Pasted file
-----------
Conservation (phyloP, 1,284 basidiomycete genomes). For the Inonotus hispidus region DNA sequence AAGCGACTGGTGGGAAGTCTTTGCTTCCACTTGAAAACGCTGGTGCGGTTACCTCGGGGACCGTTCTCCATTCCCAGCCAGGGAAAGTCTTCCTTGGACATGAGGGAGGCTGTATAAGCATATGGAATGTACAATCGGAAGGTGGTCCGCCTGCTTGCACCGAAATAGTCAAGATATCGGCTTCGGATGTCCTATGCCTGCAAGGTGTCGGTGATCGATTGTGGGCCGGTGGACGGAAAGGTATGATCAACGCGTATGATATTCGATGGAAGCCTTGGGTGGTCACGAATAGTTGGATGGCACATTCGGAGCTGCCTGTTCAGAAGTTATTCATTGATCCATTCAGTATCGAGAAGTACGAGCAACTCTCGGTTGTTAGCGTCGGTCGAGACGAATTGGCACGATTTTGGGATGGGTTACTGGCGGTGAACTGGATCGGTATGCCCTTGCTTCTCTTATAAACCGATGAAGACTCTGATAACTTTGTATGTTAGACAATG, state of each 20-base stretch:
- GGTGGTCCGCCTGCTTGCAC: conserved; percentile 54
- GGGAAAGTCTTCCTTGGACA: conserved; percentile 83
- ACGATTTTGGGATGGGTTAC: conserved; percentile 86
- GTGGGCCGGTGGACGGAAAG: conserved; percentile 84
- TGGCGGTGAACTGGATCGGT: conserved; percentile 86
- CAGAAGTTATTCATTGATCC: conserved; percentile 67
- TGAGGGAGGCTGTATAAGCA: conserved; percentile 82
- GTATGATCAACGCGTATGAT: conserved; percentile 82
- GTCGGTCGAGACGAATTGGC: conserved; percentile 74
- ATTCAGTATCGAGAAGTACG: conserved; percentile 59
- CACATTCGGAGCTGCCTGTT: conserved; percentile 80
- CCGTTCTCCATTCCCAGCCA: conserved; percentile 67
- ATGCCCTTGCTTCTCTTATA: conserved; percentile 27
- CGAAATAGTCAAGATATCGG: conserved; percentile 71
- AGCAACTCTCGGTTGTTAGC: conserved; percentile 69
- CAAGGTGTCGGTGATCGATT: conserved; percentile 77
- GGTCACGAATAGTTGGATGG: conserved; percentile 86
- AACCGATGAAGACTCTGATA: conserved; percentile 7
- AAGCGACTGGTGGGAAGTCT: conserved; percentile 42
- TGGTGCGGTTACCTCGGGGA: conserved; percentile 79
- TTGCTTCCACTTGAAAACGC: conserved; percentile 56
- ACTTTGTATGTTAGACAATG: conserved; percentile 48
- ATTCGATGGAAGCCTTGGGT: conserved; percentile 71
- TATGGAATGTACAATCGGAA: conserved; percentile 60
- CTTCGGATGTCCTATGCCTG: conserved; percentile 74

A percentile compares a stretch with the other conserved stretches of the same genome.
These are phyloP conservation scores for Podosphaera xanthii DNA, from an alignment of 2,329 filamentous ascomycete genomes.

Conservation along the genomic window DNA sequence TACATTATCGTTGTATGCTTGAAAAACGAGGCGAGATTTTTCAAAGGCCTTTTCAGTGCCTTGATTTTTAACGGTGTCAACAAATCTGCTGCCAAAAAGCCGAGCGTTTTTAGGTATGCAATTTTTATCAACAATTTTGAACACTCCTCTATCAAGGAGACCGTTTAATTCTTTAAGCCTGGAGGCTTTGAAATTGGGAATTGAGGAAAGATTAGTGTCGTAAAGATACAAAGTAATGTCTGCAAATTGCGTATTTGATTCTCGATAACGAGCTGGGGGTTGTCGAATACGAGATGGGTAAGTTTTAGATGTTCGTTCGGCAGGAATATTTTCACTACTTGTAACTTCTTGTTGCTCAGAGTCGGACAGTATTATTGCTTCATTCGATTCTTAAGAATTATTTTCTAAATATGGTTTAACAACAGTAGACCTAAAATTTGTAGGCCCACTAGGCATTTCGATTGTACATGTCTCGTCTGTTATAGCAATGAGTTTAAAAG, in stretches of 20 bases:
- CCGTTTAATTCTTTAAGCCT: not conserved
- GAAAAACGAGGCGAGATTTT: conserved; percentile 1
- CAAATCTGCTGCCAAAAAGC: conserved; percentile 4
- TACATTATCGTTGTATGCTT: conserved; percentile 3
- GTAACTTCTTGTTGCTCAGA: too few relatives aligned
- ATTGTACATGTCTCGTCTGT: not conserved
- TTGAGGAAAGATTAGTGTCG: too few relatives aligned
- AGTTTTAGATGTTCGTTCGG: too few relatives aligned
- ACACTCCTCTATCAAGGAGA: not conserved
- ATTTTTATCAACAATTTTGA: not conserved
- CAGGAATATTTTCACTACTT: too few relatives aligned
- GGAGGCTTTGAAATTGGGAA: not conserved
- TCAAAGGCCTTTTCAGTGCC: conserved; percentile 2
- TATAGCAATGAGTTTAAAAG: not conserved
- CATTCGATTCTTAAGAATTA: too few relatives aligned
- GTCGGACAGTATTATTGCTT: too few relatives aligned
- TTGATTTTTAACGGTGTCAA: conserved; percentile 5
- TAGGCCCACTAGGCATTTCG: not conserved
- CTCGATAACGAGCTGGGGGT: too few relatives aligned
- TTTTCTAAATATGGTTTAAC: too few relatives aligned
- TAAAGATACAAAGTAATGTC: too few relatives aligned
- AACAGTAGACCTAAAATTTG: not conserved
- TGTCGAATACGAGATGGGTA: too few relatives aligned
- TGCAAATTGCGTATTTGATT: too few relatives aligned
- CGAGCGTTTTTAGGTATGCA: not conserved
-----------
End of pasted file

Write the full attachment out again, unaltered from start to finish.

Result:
Conservation (phyloP, 1,284 basidiomycete genomes). For the Inonotus hispidus region DNA sequence AAGCGACTGGTGGGAAGTCTTTGCTTCCACTTGAAAACGCTGGTGCGGTTACCTCGGGGACCGTTCTCCATTCCCAGCCAGGGAAAGTCTTCCTTGGACATGAGGGAGGCTGTATAAGCATATGGAATGTACAATCGGAAGGTGGTCCGCCTGCTTGCACCGAAATAGTCAAGATATCGGCTTCGGATGTCCTATGCCTGCAAGGTGTCGGTGATCGATTGTGGGCCGGTGGACGGAAAGGTATGATCAACGCGTATGATATTCGATGGAAGCCTTGGGTGGTCACGAATAGTTGGATGGCACATTCGGAGCTGCCTGTTCAGAAGTTATTCATTGATCCATTCAGTATCGAGAAGTACGAGCAACTCTCGGTTGTTAGCGTCGGTCGAGACGAATTGGCACGATTTTGGGATGGGTTACTGGCGGTGAACTGGATCGGTATGCCCTTGCTTCTCTTATAAACCGATGAAGACTCTGATAACTTTGTATGTTAGACAATG, state of each 20-base stretch:
- GGTGGTCCGCCTGCTTGCAC: conserved; percentile 54
- GGGAAAGTCTTCCTTGGACA: conserved; percentile 83
- ACGATTTTGGGATGGGTTAC: conserved; percentile 86
- GTGGGCCGGTGGACGGAAAG: conserved; percentile 84
- TGGCGGTGAACTGGATCGGT: conserved; percentile 86
- CAGAAGTTATTCATTGATCC: conserved; percentile 67
- TGAGGGAGGCTGTATAAGCA: conserved; percentile 82
- GTATGATCAACGCGTATGAT: conserved; percentile 82
- GTCGGTCGAGACGAATTGGC: conserved; percentile 74
- ATTCAGTATCGAGAAGTACG: conserved; percentile 59
- CACATTCGGAGCTGCCTGTT: conserved; percentile 80
- CCGTTCTCCATTCCCAGCCA: conserved; percentile 67
- ATGCCCTTGCTTCTCTTATA: conserved; percentile 27
- CGAAATAGTCAAGATATCGG: conserved; percentile 71
- AGCAACTCTCGGTTGTTAGC: conserved; percentile 69
- CAAGGTGTCGGTGATCGATT: conserved; percentile 77
- GGTCACGAATAGTTGGATGG: conserved; percentile 86
- AACCGATGAAGACTCTGATA: conserved; percentile 7
- AAGCGACTGGTGGGAAGTCT: conserved; percentile 42
- TGGTGCGGTTACCTCGGGGA: conserved; percentile 79
- TTGCTTCCACTTGAAAACGC: conserved; percentile 56
- ACTTTGTATGTTAGACAATG: conserved; percentile 48
- ATTCGATGGAAGCCTTGGGT: conserved; percentile 71
- TATGGAATGTACAATCGGAA: conserved; percentile 60
- CTTCGGATGTCCTATGCCTG: conserved; percentile 74

A percentile compares a stretch with the other conserved stretches of the same genome.
These are phyloP conservation scores for Podosphaera xanthii DNA, from an alignment of 2,329 filamentous ascomycete genomes.

Conservation along the genomic window DNA sequence TACATTATCGTTGTATGCTTGAAAAACGAGGCGAGATTTTTCAAAGGCCTTTTCAGTGCCTTGATTTTTAACGGTGTCAACAAATCTGCTGCCAAAAAGCCGAGCGTTTTTAGGTATGCAATTTTTATCAACAATTTTGAACACTCCTCTATCAAGGAGACCGTTTAATTCTTTAAGCCTGGAGGCTTTGAAATTGGGAATTGAGGAAAGATTAGTGTCGTAAAGATACAAAGTAATGTCTGCAAATTGCGTATTTGATTCTCGATAACGAGCTGGGGGTTGTCGAATACGAGATGGGTAAGTTTTAGATGTTCGTTCGGCAGGAATATTTTCACTACTTGTAACTTCTTGTTGCTCAGAGTCGGACAGTATTATTGCTTCATTCGATTCTTAAGAATTATTTTCTAAATATGGTTTAACAACAGTAGACCTAAAATTTGTAGGCCCACTAGGCATTTCGATTGTACATGTCTCGTCTGTTATAGCAATGAGTTTAAAAG, in stretches of 20 bases:
- CCGTTTAATTCTTTAAGCCT: not conserved
- GAAAAACGAGGCGAGATTTT: conserved; percentile 1
- CAAATCTGCTGCCAAAAAGC: conserved; percentile 4
- TACATTATCGTTGTATGCTT: conserved; percentile 3
- GTAACTTCTTGTTGCTCAGA: too few relatives aligned
- ATTGTACATGTCTCGTCTGT: not conserved
- TTGAGGAAAGATTAGTGTCG: too few relatives aligned
- AGTTTTAGATGTTCGTTCGG: too few relatives aligned
- ACACTCCTCTATCAAGGAGA: not conserved
- ATTTTTATCAACAATTTTGA: not conserved
- CAGGAATATTTTCACTACTT: too few relatives aligned
- GGAGGCTTTGAAATTGGGAA: not conserved
- TCAAAGGCCTTTTCAGTGCC: conserved; percentile 2
- TATAGCAATGAGTTTAAAAG: not conserved
- CATTCGATTCTTAAGAATTA: too few relatives aligned
- GTCGGACAGTATTATTGCTT: too few relatives aligned
- TTGATTTTTAACGGTGTCAA: conserved; percentile 5
- TAGGCCCACTAGGCATTTCG: not conserved
- CTCGATAACGAGCTGGGGGT: too few relatives aligned
- TTTTCTAAATATGGTTTAAC: too few relatives aligned
- TAAAGATACAAAGTAATGTC: too few relatives aligned
- AACAGTAGACCTAAAATTTG: not conserved
- TGTCGAATACGAGATGGGTA: too few relatives aligned
- TGCAAATTGCGTATTTGATT: too few relatives aligned
- CGAGCGTTTTTAGGTATGCA: not conserved